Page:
An important fact of the Proof of Reserves is that they are very focused on the philosophy of the Crypto ecosystem, and that is that “we should not trust but verify”. If we focus on Bitcoin, we will see that it also contemplates this philosophy, where a person with an internet connection can check or verify the route that a transaction carried out within this network has followed, since that bitcoin is issued until its last destination can be verified. With this, it is sought that users do not have to trust the information provided by a third party and do not have any type of guarantee that said information is altered.
This is why the implementation of Proof of Reserves is so necessary in the context of online Crypto asset trading platforms.
Currently, many platforms have implemented their own reserve test, but something that must be clear is that not all of them are the same or provide really relevant information to verify funds.
They are basically the simplest test that a platform can implement, this consists of publishing a list of addresses in some Cryptocurrency that are directed to one or various Wallets and that are presumed to be from the company, the idea is that anyone can prove that the balance reflected in these portfolios is sufficient to cover the obligations of the platform.
Sometimes it goes a step further and an external auditor is hired to guarantee the control of the company with the listed wallets, as well as the verification of the company’s liabilities and that obviously these do not exceed the balance reflected in said addresses.
Currently this test is still in development, but it is still a very reliable way to verify the funds of an exchange without compromising the total balance of the users or their privacy. It consists of revealing how many Bitcoins a platform can spend, and this is done through a transaction that tries to spend all the UTXOs (unspent transactions) of one or several wallet addresses, but assigning an erroneous entry, so that said entry invalidates the transaction but reveals the total amount of Cryptocurrencies that can be spent, or looking at the available balance from another perspective.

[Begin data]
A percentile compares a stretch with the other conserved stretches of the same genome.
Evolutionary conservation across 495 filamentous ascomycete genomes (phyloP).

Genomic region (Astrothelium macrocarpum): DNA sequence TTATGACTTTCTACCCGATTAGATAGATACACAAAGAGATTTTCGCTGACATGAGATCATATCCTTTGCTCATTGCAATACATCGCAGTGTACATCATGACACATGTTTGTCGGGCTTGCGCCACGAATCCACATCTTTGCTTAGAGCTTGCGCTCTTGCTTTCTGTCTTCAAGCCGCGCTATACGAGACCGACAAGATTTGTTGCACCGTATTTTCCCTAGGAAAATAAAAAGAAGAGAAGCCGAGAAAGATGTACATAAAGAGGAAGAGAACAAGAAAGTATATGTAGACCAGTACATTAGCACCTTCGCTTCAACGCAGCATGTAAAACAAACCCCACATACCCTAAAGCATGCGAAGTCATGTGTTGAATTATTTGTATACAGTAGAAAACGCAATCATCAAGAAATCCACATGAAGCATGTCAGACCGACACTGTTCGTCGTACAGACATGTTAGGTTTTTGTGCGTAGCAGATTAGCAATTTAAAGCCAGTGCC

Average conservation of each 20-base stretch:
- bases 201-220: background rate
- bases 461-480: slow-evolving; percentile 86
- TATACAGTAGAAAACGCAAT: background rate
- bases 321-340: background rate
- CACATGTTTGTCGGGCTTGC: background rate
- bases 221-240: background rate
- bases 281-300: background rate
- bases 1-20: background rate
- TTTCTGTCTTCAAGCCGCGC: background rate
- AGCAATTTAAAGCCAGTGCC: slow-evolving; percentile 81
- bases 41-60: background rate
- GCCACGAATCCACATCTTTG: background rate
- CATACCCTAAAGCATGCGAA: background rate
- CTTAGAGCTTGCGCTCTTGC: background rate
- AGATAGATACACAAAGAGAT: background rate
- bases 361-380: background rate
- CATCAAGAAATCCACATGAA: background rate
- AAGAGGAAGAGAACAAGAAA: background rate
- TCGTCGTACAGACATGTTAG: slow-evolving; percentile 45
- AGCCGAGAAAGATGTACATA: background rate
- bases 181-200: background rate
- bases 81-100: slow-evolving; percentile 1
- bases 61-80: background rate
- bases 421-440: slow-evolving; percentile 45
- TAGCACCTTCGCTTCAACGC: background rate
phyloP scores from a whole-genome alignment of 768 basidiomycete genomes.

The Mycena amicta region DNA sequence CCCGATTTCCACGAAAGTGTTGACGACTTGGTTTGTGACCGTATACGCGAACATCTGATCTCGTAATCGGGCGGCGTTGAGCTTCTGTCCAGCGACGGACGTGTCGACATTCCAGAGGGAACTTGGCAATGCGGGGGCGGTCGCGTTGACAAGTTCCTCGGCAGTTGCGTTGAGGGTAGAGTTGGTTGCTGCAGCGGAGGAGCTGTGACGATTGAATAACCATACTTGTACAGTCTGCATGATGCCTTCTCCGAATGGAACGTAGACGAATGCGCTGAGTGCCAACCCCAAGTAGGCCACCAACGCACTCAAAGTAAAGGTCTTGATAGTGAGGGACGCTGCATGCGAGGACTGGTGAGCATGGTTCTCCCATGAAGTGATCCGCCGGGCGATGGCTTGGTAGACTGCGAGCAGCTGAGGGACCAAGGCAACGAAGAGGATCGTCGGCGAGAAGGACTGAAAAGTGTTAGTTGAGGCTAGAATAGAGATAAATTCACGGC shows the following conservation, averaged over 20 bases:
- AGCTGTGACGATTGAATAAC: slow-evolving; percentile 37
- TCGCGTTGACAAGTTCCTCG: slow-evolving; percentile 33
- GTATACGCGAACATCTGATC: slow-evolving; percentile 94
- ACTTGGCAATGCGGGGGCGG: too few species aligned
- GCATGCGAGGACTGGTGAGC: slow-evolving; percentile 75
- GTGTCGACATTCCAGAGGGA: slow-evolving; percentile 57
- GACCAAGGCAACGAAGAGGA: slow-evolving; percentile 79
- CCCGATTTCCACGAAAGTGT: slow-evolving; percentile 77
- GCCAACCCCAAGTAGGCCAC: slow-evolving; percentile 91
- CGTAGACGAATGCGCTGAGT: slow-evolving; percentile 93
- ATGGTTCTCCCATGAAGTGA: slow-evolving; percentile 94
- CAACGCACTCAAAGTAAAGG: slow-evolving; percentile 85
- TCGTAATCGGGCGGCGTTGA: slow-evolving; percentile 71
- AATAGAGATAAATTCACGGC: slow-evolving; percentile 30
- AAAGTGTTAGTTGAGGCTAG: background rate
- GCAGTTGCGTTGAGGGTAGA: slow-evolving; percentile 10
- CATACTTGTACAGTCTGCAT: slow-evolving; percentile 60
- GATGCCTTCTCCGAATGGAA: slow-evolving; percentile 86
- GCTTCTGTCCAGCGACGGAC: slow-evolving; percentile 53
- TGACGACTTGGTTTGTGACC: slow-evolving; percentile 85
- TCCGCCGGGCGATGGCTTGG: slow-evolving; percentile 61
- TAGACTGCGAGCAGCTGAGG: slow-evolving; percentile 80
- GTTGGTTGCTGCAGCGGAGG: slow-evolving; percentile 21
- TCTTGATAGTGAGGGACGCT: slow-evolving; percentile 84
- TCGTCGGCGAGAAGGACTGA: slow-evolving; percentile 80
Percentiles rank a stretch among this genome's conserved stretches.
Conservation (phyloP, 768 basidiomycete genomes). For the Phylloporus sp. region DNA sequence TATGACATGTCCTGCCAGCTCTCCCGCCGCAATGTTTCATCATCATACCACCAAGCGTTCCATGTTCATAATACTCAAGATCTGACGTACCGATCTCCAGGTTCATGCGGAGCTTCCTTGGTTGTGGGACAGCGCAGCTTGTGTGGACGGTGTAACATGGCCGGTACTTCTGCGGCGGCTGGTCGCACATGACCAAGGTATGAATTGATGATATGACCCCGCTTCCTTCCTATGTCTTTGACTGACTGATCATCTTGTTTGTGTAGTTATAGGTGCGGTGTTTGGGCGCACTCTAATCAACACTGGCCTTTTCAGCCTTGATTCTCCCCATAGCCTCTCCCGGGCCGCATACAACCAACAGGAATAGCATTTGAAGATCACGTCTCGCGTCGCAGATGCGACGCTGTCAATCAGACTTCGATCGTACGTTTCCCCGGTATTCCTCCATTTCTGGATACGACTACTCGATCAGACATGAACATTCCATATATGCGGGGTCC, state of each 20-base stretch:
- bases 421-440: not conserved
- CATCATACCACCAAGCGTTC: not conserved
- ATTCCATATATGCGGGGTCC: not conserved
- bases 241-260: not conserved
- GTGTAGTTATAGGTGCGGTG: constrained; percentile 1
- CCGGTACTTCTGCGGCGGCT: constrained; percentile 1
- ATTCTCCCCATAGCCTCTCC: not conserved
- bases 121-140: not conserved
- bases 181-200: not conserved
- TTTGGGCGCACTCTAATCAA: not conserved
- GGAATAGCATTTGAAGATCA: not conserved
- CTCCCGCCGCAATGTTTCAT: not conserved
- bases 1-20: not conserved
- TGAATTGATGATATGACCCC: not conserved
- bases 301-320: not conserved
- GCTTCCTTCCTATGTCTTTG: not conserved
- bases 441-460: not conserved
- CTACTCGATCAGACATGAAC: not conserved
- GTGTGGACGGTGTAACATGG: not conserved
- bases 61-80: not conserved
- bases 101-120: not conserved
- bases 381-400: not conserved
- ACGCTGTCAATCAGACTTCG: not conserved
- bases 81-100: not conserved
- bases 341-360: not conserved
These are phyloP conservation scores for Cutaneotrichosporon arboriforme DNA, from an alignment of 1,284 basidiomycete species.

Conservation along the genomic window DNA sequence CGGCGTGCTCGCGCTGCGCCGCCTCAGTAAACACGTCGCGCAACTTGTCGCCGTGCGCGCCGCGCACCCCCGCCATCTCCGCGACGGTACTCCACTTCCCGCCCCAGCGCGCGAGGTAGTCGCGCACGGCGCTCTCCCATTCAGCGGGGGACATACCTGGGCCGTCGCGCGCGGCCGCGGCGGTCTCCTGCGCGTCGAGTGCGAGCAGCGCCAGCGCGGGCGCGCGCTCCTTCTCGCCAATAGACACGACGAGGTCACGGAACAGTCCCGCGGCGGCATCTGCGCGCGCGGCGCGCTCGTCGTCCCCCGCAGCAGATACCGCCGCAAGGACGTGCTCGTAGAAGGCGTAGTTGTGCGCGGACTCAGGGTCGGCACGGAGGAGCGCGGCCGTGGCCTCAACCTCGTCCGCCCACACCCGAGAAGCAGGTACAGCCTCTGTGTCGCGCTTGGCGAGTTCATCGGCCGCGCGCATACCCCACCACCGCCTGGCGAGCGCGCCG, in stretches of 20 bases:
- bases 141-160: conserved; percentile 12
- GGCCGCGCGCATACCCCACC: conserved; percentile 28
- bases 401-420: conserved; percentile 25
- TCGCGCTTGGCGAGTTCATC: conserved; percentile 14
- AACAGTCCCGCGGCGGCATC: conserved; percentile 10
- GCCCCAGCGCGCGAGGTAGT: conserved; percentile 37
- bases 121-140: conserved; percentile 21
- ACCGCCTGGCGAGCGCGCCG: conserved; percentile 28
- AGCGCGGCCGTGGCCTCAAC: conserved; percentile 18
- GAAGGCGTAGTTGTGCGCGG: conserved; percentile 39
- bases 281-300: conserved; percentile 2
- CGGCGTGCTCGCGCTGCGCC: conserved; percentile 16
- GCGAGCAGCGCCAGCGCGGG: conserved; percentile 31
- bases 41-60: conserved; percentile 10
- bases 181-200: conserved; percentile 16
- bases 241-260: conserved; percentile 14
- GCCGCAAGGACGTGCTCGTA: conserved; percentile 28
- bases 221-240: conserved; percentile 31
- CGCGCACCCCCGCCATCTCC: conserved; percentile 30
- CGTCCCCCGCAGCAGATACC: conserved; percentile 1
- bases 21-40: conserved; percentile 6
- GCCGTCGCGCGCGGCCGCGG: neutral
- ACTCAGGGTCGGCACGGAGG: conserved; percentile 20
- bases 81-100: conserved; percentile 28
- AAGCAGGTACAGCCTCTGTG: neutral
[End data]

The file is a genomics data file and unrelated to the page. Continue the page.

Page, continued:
It was a test devised by Vitalik Buterin, one of the co-founders of Ethereum. This solvency test focuses on the creation of a kind of unique database fed by the total information coming from all the deposits of an address or wallet in a structure known as a Merkle tree, in this way any user can verify if your balance is included in this “database”.
In order to guarantee privacy Buterin also proposed the implementation of the zero knowledge proof Zk-proof which is in charge of encrypting and securing the most delicate and compromising information, in this way and in conjunction with the Merkle tree, the level of veracity and privacy offered by this reserve test is increased.
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If you are a Cryptocurrency enthusiast, you will know that any type of verification in any process or platform is welcome within the ecosystem, since what is sought in this Cryptographic economy is to avoid blind faith with any body or system.
In theory, if this happens, it means that said platform or company is in a state of technical bankruptcy, where there may be several scenarios, one where another platform or company buys the company to be liquidated and somehow saves its operation or directly closes and harms directly to your customers and partners.
Not necessarily, but it is recommended that every platform have the most optimal functionalities and that they make their system as transparent as possible.